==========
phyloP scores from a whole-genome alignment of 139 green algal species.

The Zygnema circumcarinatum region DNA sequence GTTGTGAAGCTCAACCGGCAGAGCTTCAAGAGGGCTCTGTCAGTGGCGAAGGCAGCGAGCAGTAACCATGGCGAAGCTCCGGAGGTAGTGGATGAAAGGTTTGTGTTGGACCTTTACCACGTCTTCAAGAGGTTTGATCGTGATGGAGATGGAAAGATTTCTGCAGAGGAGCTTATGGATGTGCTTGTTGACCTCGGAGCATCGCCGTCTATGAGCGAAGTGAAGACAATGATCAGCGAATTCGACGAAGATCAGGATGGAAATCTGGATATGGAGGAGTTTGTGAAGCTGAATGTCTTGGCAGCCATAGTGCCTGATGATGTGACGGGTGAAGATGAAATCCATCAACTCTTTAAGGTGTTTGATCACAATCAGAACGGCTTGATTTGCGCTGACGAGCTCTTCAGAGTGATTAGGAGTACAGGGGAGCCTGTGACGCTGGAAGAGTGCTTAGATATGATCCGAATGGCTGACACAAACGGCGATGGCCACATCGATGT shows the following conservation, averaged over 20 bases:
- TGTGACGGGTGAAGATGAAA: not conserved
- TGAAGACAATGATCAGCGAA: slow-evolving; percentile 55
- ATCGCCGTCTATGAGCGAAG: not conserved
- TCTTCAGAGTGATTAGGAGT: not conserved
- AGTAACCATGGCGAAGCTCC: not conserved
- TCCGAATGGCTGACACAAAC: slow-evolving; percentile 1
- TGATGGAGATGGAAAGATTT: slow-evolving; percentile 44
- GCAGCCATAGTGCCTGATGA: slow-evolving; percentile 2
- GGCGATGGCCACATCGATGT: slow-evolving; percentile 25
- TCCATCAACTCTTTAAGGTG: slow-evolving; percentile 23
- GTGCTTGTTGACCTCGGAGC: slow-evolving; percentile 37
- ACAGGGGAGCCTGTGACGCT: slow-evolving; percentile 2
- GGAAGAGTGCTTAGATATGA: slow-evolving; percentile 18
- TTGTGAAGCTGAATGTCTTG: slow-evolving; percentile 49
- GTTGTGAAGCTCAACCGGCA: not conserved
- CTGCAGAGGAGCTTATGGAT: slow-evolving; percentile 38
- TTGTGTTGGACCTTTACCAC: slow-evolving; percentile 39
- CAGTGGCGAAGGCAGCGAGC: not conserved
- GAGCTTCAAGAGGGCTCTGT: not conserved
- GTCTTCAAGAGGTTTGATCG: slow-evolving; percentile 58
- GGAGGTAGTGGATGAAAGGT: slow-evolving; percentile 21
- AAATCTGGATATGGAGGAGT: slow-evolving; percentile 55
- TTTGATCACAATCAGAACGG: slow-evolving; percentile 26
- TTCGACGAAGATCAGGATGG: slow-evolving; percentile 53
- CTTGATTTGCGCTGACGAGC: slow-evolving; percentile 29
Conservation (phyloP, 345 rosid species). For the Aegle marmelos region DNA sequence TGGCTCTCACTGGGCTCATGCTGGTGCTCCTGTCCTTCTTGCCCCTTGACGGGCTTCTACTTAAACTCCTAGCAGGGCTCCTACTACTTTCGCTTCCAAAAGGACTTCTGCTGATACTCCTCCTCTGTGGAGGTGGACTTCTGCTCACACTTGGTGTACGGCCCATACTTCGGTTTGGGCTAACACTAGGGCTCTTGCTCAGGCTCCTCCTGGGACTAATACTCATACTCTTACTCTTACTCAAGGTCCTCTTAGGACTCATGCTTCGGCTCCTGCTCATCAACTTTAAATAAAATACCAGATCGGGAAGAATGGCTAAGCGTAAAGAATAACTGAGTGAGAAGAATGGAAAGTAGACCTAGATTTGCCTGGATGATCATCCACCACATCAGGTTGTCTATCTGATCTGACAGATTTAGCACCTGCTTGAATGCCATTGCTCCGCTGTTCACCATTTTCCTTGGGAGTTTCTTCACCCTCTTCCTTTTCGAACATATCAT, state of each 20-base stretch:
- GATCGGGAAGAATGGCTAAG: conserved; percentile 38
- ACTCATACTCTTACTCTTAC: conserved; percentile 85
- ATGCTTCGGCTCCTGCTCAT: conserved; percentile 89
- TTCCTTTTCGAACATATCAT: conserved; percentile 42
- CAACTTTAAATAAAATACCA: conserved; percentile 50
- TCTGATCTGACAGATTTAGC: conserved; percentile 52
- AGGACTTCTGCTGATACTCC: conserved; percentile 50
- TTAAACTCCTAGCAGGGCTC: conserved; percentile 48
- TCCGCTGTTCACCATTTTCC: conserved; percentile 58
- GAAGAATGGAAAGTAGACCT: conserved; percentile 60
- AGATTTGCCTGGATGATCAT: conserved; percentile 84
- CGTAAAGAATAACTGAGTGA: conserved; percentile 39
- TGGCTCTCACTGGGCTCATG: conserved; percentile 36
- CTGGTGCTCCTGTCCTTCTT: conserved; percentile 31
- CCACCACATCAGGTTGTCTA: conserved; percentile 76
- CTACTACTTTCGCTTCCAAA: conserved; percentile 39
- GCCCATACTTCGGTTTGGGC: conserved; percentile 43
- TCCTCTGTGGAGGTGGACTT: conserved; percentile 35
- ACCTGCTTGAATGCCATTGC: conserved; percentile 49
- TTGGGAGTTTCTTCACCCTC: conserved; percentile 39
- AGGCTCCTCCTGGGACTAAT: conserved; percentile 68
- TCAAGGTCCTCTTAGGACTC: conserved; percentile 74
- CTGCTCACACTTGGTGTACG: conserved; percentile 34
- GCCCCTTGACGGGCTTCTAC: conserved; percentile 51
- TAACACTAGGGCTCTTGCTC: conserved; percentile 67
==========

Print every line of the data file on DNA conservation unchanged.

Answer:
phyloP scores from a whole-genome alignment of 139 green algal species.

The Zygnema circumcarinatum region DNA sequence GTTGTGAAGCTCAACCGGCAGAGCTTCAAGAGGGCTCTGTCAGTGGCGAAGGCAGCGAGCAGTAACCATGGCGAAGCTCCGGAGGTAGTGGATGAAAGGTTTGTGTTGGACCTTTACCACGTCTTCAAGAGGTTTGATCGTGATGGAGATGGAAAGATTTCTGCAGAGGAGCTTATGGATGTGCTTGTTGACCTCGGAGCATCGCCGTCTATGAGCGAAGTGAAGACAATGATCAGCGAATTCGACGAAGATCAGGATGGAAATCTGGATATGGAGGAGTTTGTGAAGCTGAATGTCTTGGCAGCCATAGTGCCTGATGATGTGACGGGTGAAGATGAAATCCATCAACTCTTTAAGGTGTTTGATCACAATCAGAACGGCTTGATTTGCGCTGACGAGCTCTTCAGAGTGATTAGGAGTACAGGGGAGCCTGTGACGCTGGAAGAGTGCTTAGATATGATCCGAATGGCTGACACAAACGGCGATGGCCACATCGATGT shows the following conservation, averaged over 20 bases:
- TGTGACGGGTGAAGATGAAA: not conserved
- TGAAGACAATGATCAGCGAA: slow-evolving; percentile 55
- ATCGCCGTCTATGAGCGAAG: not conserved
- TCTTCAGAGTGATTAGGAGT: not conserved
- AGTAACCATGGCGAAGCTCC: not conserved
- TCCGAATGGCTGACACAAAC: slow-evolving; percentile 1
- TGATGGAGATGGAAAGATTT: slow-evolving; percentile 44
- GCAGCCATAGTGCCTGATGA: slow-evolving; percentile 2
- GGCGATGGCCACATCGATGT: slow-evolving; percentile 25
- TCCATCAACTCTTTAAGGTG: slow-evolving; percentile 23
- GTGCTTGTTGACCTCGGAGC: slow-evolving; percentile 37
- ACAGGGGAGCCTGTGACGCT: slow-evolving; percentile 2
- GGAAGAGTGCTTAGATATGA: slow-evolving; percentile 18
- TTGTGAAGCTGAATGTCTTG: slow-evolving; percentile 49
- GTTGTGAAGCTCAACCGGCA: not conserved
- CTGCAGAGGAGCTTATGGAT: slow-evolving; percentile 38
- TTGTGTTGGACCTTTACCAC: slow-evolving; percentile 39
- CAGTGGCGAAGGCAGCGAGC: not conserved
- GAGCTTCAAGAGGGCTCTGT: not conserved
- GTCTTCAAGAGGTTTGATCG: slow-evolving; percentile 58
- GGAGGTAGTGGATGAAAGGT: slow-evolving; percentile 21
- AAATCTGGATATGGAGGAGT: slow-evolving; percentile 55
- TTTGATCACAATCAGAACGG: slow-evolving; percentile 26
- TTCGACGAAGATCAGGATGG: slow-evolving; percentile 53
- CTTGATTTGCGCTGACGAGC: slow-evolving; percentile 29
Conservation (phyloP, 345 rosid species). For the Aegle marmelos region DNA sequence TGGCTCTCACTGGGCTCATGCTGGTGCTCCTGTCCTTCTTGCCCCTTGACGGGCTTCTACTTAAACTCCTAGCAGGGCTCCTACTACTTTCGCTTCCAAAAGGACTTCTGCTGATACTCCTCCTCTGTGGAGGTGGACTTCTGCTCACACTTGGTGTACGGCCCATACTTCGGTTTGGGCTAACACTAGGGCTCTTGCTCAGGCTCCTCCTGGGACTAATACTCATACTCTTACTCTTACTCAAGGTCCTCTTAGGACTCATGCTTCGGCTCCTGCTCATCAACTTTAAATAAAATACCAGATCGGGAAGAATGGCTAAGCGTAAAGAATAACTGAGTGAGAAGAATGGAAAGTAGACCTAGATTTGCCTGGATGATCATCCACCACATCAGGTTGTCTATCTGATCTGACAGATTTAGCACCTGCTTGAATGCCATTGCTCCGCTGTTCACCATTTTCCTTGGGAGTTTCTTCACCCTCTTCCTTTTCGAACATATCAT, state of each 20-base stretch:
- GATCGGGAAGAATGGCTAAG: conserved; percentile 38
- ACTCATACTCTTACTCTTAC: conserved; percentile 85
- ATGCTTCGGCTCCTGCTCAT: conserved; percentile 89
- TTCCTTTTCGAACATATCAT: conserved; percentile 42
- CAACTTTAAATAAAATACCA: conserved; percentile 50
- TCTGATCTGACAGATTTAGC: conserved; percentile 52
- AGGACTTCTGCTGATACTCC: conserved; percentile 50
- TTAAACTCCTAGCAGGGCTC: conserved; percentile 48
- TCCGCTGTTCACCATTTTCC: conserved; percentile 58
- GAAGAATGGAAAGTAGACCT: conserved; percentile 60
- AGATTTGCCTGGATGATCAT: conserved; percentile 84
- CGTAAAGAATAACTGAGTGA: conserved; percentile 39
- TGGCTCTCACTGGGCTCATG: conserved; percentile 36
- CTGGTGCTCCTGTCCTTCTT: conserved; percentile 31
- CCACCACATCAGGTTGTCTA: conserved; percentile 76
- CTACTACTTTCGCTTCCAAA: conserved; percentile 39
- GCCCATACTTCGGTTTGGGC: conserved; percentile 43
- TCCTCTGTGGAGGTGGACTT: conserved; percentile 35
- ACCTGCTTGAATGCCATTGC: conserved; percentile 49
- TTGGGAGTTTCTTCACCCTC: conserved; percentile 39
- AGGCTCCTCCTGGGACTAAT: conserved; percentile 68
- TCAAGGTCCTCTTAGGACTC: conserved; percentile 74
- CTGCTCACACTTGGTGTACG: conserved; percentile 34
- GCCCCTTGACGGGCTTCTAC: conserved; percentile 51
- TAACACTAGGGCTCTTGCTC: conserved; percentile 67